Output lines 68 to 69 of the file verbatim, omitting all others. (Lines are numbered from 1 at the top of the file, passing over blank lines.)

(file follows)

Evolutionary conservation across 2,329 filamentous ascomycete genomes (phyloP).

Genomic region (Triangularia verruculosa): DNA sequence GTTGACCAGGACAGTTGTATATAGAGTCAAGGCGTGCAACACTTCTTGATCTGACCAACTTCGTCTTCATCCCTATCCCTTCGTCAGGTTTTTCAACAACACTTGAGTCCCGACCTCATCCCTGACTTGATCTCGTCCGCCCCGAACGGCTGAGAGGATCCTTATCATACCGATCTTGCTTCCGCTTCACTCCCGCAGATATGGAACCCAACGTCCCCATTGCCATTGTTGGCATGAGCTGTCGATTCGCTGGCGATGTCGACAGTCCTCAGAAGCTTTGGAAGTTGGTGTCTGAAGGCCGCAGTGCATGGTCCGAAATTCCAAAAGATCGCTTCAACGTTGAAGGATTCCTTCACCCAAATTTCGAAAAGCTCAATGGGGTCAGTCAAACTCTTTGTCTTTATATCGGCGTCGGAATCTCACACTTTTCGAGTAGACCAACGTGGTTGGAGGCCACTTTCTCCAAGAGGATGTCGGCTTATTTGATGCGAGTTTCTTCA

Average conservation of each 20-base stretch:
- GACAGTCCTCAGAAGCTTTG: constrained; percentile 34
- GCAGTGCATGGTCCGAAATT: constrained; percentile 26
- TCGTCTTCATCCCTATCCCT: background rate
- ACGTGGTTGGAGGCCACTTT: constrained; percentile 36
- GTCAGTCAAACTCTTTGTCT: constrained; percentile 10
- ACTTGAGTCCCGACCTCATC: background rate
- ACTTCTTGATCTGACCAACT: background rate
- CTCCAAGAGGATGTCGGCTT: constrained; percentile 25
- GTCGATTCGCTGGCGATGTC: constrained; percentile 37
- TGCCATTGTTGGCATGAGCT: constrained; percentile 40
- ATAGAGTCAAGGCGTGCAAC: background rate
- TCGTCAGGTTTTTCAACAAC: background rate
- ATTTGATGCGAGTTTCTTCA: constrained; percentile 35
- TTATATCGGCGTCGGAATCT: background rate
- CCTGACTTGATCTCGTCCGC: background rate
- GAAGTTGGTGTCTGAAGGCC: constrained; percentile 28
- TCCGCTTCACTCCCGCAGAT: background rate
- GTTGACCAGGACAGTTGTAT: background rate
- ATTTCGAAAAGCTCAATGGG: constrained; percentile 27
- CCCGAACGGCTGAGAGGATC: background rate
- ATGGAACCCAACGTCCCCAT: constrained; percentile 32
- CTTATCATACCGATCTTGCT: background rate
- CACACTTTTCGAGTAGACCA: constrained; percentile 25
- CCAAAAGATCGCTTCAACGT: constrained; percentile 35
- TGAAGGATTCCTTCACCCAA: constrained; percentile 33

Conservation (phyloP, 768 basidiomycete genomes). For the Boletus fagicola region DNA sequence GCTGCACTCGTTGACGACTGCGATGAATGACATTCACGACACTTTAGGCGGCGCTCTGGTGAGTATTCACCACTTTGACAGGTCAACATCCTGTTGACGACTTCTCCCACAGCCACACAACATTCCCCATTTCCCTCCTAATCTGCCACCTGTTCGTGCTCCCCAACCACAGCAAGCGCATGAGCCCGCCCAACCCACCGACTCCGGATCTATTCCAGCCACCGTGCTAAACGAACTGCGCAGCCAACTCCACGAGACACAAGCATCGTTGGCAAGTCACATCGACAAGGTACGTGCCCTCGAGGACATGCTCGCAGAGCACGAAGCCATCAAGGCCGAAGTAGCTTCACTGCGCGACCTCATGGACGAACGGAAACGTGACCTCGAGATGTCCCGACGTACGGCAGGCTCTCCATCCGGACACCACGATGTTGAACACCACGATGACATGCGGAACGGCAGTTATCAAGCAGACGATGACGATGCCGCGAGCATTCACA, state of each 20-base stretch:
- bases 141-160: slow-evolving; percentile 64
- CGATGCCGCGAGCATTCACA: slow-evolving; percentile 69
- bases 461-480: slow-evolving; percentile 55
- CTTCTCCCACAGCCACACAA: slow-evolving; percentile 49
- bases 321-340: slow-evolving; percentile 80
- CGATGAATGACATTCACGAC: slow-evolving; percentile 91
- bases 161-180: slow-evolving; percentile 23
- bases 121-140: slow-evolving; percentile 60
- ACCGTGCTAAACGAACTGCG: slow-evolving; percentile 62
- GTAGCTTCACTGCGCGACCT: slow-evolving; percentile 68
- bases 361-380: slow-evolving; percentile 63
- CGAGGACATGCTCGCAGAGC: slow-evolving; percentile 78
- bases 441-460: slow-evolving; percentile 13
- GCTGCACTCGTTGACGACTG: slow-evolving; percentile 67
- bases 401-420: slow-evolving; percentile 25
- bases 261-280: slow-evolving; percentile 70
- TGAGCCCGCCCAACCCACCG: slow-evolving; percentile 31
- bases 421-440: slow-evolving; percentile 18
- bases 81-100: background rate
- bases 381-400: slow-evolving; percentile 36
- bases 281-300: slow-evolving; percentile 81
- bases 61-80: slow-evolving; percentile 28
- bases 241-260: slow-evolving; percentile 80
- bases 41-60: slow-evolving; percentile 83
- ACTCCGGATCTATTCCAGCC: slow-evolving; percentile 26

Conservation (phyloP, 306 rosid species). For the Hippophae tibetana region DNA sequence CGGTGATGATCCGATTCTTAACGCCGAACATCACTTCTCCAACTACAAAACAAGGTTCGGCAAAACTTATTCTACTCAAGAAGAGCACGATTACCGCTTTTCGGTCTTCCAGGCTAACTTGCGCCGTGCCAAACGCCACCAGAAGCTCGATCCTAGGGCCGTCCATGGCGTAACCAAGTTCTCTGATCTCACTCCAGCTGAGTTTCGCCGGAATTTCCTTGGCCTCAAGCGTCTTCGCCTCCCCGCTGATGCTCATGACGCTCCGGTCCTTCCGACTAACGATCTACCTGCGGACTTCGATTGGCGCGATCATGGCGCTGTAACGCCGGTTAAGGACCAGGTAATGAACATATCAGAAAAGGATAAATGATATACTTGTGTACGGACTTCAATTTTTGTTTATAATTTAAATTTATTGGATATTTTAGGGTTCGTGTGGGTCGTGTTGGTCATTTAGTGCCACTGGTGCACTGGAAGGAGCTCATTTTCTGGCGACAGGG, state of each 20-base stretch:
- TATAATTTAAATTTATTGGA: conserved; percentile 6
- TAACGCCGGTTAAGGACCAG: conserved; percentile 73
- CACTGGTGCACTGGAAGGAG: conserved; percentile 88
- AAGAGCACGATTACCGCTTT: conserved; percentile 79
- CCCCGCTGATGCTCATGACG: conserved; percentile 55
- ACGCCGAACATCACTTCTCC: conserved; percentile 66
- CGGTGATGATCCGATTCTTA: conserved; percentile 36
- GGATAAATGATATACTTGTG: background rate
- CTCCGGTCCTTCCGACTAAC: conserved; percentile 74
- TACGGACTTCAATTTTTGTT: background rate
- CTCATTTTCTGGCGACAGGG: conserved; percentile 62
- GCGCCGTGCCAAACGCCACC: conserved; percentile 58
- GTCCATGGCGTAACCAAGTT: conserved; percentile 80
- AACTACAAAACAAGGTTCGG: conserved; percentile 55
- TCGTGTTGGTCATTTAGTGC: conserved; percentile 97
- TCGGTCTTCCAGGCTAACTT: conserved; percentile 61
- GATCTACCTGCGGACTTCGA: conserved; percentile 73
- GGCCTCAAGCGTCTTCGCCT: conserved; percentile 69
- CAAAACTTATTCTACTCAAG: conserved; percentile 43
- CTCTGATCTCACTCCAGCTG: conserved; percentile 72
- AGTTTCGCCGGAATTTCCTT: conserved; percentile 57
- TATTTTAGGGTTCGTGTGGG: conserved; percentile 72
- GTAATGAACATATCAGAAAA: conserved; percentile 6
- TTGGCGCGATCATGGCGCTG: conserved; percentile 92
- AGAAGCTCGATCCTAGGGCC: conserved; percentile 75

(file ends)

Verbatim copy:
- GTCCATGGCGTAACCAAGTT: conserved; percentile 80
- AACTACAAAACAAGGTTCGG: conserved; percentile 55